We live in a culture saturated with voices that claim to promote our individual happiness. This focus is so prevalent that we barely notice when we hear it spoken. The emphasis on personal happiness is like the invisible oxygen that keeps our society moving forward. It is in the moral lessons of our sitcoms, the choruses of our music, and the enticements of our consumer culture. If we startle our minds to alertness, we will hear the mantra all around us. The most important thing is your happiness!
Spoiler alert! When we reach the end of our life, we will find those who pursued their individual happiness above all else usually end up the least happy. We don’t find true happiness when “self” is at the center of our life’s aims and worldviews. Frequently, to gain true and lasting happiness, we must opt for the more difficult pathway, the more challenging route, the sacrifice instead of the gain, silence instead of speaking, and death instead of life. In short, we must choose things that do not make us happy in the short term to achieve long-term and lasting happiness.
It is not that happiness is not important or should not be a personal objective, but securing personal happiness is not as easy as we are often led to believe. Those easy pathways are frequently deceptions whose end is only confusion, frustration, and loneliness.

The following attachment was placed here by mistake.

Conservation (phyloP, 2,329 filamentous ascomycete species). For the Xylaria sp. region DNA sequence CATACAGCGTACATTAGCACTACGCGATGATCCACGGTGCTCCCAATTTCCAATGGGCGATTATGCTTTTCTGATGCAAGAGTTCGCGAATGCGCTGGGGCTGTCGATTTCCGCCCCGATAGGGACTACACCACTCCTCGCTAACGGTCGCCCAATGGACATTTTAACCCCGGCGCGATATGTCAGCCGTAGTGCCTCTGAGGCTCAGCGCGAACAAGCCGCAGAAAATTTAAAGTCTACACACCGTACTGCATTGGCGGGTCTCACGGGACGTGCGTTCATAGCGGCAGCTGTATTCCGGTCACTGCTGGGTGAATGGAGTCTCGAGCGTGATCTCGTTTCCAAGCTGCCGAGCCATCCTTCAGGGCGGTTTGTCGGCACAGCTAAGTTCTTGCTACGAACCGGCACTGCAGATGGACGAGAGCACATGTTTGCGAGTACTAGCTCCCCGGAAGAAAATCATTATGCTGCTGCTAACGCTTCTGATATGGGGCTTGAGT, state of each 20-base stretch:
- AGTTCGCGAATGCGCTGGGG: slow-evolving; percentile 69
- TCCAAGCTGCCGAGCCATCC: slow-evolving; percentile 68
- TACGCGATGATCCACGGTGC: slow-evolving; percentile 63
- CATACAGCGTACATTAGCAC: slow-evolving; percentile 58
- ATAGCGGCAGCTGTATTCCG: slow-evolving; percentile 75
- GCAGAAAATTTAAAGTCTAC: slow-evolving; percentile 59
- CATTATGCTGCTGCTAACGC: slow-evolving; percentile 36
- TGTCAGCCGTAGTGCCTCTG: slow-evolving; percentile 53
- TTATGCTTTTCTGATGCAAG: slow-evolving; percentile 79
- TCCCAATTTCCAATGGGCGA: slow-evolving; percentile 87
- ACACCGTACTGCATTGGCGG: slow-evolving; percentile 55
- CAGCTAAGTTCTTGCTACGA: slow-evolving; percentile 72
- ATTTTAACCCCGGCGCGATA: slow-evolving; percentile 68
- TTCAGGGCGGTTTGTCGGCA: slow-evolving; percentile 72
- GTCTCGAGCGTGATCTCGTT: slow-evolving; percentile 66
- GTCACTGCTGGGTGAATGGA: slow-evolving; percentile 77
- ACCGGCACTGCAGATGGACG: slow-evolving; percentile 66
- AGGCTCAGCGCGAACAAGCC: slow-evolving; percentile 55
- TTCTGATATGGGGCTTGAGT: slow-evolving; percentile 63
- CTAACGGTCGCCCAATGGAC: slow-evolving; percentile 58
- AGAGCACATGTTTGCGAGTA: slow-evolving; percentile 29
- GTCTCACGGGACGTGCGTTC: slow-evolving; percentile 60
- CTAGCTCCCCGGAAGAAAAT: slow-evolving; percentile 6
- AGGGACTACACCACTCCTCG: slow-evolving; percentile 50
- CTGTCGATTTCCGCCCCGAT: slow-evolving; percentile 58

The book of Psalms opens with a focus on personal happiness. But when we read about the pathway to attaining that happiness, we learn there is a specific prescription.
How happy is the man
who does not follow the advice of the wicked
or take the path of sinners
or join a group of mockers!
Real happiness begins by knowing what we should turn away from: the advice of the wicked, the path of the sinners, groups of mockers. These characters don’t label themselves for us to identify in our lives easily. We have to take the time to search our environment and our influencers. Whatever space these voices occupy in our lives must be recognized and remedied.
It may be specific individuals. More often, it will be particular environments and contexts. I find social media is a place that requires far more deliberate personal management than most realize. When I allow the wicked, the sinners, and the mockers to fill my social media streams, I feel the anxiety and frustration their voices inevitably produce. When I feel that tension in my heart, I know it is time to clean up my feed or turn off my social media channels for a while.
Where and who are the influencers and voices you need to address in your life? These areas of deliberate life management are critical for finding personal peace in our pursuit of happiness.